One of the most common reasons doctors run tests in the hospital is to monitor a patient’s progress. Doctors often need to know how far a patient has come or how far they are likely to go. However, there are always situations where a doctor may want to check on the status of a patient without having to do the diagnosis or order a test. For example, if a doctor suspects a patient has high blood sugar, a simple blood test may give them all the information they need. But what if a patient is being treated by a doctor for another condition, like high blood pressure? What if a patient has recently gone through a stressful situation, perhaps the loss of a loved one or a conflict with a co-worker? These are just a few

Many doctors now use low-carb diets to treat a wide variety of health conditions, and there are numerous disease-specific diets written about in popular books and magazines. Yet, there is a lot of confusion about how to use the information doctors glean from their patients to help them. This post is designed to give doctors a framework to use when they work with a low-carb patient.

A low-carb diet is usually defined as one that restricts carb intake to less than 100 grams per day, with the exception of certain high-protein, high-fat foods like meat, eggs, fish, avocados, and nuts. While carbs are a major source of energy for nearly all of of us, the body can go into a state of ketosis when it’s running on ketone bodies (keto diet  is a type of low-carb diet) in lieu of using glucose, which is a waste product of burning carbohydrates and is produced in excess when we eat too much sugar, starches, and grains.. Read more about how does ketosis affect blood tests and let us know what you think.

The following is a list of suggested blood tests, as well as how often they should be ordered. Consider repeating the tests in the column every three months until the patient’s illness has healed and is stable.

To get the complete description of each test, as well as differential diagnoses for increased and reduced results and standard normal values, click on the test name.

Patients on a low-carbohydrate or ketogenic diet should be aware that normal levels may fluctuate significantly. These distinctions are also taken into consideration in our laboratory testing procedures.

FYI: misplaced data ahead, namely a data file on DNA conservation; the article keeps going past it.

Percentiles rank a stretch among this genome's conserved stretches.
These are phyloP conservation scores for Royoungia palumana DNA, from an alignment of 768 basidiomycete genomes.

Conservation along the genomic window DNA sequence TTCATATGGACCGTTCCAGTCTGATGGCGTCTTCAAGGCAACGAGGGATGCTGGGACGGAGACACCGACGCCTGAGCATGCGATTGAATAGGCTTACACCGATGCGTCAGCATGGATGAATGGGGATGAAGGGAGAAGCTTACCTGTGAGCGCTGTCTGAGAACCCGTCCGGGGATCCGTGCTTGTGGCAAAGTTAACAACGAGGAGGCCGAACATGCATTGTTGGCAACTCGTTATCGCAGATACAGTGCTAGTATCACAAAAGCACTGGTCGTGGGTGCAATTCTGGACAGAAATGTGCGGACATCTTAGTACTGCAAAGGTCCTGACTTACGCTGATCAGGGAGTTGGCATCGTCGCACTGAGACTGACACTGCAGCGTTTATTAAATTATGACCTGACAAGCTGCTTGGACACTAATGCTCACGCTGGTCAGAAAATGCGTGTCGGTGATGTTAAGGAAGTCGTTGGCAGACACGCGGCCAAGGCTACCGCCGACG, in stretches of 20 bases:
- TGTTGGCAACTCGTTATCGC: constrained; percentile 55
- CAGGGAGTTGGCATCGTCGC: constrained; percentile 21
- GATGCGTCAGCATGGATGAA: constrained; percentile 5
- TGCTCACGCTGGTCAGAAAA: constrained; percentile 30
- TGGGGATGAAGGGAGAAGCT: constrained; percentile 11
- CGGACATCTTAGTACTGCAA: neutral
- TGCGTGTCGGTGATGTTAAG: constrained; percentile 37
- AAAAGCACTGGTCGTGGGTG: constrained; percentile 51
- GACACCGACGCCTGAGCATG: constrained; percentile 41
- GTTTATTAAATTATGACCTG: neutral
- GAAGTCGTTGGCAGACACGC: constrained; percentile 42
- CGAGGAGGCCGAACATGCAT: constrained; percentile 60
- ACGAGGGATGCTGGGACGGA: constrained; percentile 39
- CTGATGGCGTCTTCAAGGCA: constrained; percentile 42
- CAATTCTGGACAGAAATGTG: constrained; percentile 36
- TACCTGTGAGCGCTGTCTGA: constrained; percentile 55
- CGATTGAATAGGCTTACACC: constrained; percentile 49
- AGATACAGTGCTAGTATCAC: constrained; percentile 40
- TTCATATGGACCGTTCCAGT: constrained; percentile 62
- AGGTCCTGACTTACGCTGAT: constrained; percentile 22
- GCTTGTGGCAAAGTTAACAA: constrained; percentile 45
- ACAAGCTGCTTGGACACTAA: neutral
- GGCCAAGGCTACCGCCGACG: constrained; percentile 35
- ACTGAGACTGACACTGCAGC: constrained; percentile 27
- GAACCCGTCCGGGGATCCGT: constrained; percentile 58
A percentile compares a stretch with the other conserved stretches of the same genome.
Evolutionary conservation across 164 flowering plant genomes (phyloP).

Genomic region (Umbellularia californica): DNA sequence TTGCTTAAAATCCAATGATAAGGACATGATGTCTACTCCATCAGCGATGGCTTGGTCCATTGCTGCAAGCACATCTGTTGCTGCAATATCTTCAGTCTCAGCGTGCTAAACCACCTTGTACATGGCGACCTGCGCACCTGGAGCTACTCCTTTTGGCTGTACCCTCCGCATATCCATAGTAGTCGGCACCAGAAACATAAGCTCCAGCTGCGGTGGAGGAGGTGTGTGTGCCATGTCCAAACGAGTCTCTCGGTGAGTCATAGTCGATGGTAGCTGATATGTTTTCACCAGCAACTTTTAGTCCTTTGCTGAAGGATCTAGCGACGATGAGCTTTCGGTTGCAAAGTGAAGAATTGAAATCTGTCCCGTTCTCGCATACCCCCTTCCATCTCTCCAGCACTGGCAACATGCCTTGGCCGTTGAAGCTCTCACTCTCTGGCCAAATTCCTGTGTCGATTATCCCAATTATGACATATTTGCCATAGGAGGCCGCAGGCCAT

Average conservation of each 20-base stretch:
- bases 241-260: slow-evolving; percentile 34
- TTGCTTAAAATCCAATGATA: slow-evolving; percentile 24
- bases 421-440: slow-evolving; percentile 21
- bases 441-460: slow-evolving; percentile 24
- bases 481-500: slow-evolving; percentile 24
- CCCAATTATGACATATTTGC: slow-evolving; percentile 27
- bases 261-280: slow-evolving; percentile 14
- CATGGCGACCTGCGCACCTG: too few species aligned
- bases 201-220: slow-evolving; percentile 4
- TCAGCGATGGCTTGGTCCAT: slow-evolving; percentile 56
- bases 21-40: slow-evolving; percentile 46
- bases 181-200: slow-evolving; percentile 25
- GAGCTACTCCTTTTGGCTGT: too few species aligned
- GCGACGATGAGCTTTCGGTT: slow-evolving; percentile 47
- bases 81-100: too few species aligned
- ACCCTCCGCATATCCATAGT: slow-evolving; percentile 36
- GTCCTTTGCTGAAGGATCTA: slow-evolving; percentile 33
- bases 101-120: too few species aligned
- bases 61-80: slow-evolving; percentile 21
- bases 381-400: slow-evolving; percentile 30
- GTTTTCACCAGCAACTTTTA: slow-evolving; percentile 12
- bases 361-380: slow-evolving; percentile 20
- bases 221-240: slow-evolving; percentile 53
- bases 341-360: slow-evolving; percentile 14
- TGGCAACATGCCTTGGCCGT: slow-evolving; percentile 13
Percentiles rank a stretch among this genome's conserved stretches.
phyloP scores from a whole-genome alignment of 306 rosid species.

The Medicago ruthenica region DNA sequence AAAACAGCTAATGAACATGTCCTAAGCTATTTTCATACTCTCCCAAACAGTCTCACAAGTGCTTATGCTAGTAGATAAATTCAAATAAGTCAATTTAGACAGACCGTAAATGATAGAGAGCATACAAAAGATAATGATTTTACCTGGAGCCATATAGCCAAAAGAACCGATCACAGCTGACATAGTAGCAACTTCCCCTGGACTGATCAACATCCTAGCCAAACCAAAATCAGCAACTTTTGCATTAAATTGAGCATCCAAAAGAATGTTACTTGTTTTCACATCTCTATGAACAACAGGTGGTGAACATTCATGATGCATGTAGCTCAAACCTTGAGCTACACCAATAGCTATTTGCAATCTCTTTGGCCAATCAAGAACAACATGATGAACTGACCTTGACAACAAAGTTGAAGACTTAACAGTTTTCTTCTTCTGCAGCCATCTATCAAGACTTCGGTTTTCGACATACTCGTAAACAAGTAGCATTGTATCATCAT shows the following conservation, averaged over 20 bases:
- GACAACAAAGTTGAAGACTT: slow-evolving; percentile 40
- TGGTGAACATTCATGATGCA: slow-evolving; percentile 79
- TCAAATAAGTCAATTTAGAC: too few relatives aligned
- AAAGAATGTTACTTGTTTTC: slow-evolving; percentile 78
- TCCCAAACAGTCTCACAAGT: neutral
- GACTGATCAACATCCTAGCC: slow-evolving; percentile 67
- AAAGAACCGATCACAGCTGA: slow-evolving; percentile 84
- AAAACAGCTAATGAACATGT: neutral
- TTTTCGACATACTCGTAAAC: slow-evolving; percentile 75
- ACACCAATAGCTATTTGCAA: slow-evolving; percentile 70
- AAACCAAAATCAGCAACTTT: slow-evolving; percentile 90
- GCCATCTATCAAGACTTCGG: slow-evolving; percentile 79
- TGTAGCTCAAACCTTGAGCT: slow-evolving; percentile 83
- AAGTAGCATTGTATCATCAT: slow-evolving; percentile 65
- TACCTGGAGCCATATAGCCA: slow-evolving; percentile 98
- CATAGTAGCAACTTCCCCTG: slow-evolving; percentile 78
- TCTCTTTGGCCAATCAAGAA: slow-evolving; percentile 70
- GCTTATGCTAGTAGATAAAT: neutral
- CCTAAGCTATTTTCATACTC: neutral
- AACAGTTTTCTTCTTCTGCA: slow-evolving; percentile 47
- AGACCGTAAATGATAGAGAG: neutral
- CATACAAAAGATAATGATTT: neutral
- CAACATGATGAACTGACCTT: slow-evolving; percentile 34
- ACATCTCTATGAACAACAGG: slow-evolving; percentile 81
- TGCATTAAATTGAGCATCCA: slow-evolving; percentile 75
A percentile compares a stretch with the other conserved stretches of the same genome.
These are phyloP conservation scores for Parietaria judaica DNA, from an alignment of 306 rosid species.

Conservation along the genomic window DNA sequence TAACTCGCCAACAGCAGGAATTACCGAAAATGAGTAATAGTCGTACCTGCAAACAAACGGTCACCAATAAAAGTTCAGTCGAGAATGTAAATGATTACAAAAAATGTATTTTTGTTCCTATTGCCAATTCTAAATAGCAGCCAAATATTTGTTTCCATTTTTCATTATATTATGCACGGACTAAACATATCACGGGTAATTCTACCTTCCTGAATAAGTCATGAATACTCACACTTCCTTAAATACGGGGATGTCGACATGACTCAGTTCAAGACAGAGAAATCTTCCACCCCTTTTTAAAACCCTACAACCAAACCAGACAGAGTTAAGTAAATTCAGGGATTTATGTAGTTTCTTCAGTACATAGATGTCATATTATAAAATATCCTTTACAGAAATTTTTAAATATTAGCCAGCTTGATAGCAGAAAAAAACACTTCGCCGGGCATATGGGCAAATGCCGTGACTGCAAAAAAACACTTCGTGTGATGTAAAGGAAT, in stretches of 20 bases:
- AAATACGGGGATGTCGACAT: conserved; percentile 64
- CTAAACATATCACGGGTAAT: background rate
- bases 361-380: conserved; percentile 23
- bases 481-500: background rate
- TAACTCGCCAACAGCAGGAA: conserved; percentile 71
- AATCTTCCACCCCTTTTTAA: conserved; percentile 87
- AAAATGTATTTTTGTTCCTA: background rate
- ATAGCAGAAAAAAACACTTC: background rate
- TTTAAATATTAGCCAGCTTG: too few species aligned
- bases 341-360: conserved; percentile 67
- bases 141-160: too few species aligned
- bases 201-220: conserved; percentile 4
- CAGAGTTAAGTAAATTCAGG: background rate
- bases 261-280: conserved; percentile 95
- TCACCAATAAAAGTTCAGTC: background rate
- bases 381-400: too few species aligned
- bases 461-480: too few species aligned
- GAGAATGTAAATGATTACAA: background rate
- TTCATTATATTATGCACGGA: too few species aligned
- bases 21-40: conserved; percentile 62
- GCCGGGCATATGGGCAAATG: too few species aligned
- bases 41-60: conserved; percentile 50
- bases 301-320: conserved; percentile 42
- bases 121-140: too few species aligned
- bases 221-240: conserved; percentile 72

Obesity, metabolic syndrome, and type 2 diabetes are all linked to each other.

For individuals with obesity, metabolic syndrome, or type 2 diabetes, the following essential laboratory tests are recommended:

  • HbA1c
  • Glucose that is released quickly
  • Panel of lipids in their entirety
  • Is it better to take fast-acting insulin or fast-acting c-peptide?
  • Creatinine
  • ALT
Examination Basic and yearly levels 3 times a year Target
A1c haemoglobin (HbA1c) X the letter X (if elevated) To assist treatment choices by measuring risk reduction and/or monitoring improvement in a diabetic patient. Also helpful for motivation and determining carbohydrate content fast.
Glucose that is released quickly X X To help with treatment choices by monitoring hyperglycemia and hypoglycemia.
Panel of lipids in their entirety (total cholesterol, LDL, HDL, triglycerides) X the letter X (provisional)

To determine the risk of heart disease and insulin resistance.

Furthermore, patients frequently feel more at peace when their cholesterol levels are tested on a regular basis, particularly when their triglycerides are decreasing and their HDL is rising (with explanation).

Finally, although the advantage has yet to be proved, it may be helpful to detect the tiny proportion of individuals who are hyperreactive and have extremely high LDL levels in order to take measures.

insulin that works quickly X X

To evaluate pancreatic function and identify individuals with latent onset type 1 diabetes by evaluating beta cell insulin production.

*It’s critical to examine your patients for sobriety right away to ensure they aren’t undiagnosed type 1 diabetes.

C-peptide is a kind of peptide that is found (fast-acting insulin alternative) X  

Identify individuals with latent onset type 1 diabetes by assessing insulin production by pancreatic beta cells.

*It’s critical to examine your patients for fasting right away to ensure they aren’t type 1 diabetics in the making.

Alanine aminotransferase is an enzyme that converts alanine to an amino acid (ALT) X X To detect liver damage and/or diagnose liver disease, as well as to track improvements in liver function in people with NAFLD.
Creatinine X X This test not only evaluates and diagnoses the patient’s kidney function, but also determines whether or not the patient is properly hydrated.

Medical disorders that have existed in the past

The tests listed below are suggested for individuals who are on an extremely low carbohydrate diet and have specific pre-existing diseases.

  • Electrolytes are a kind of ion (when using diuretics or chronic kidney disease)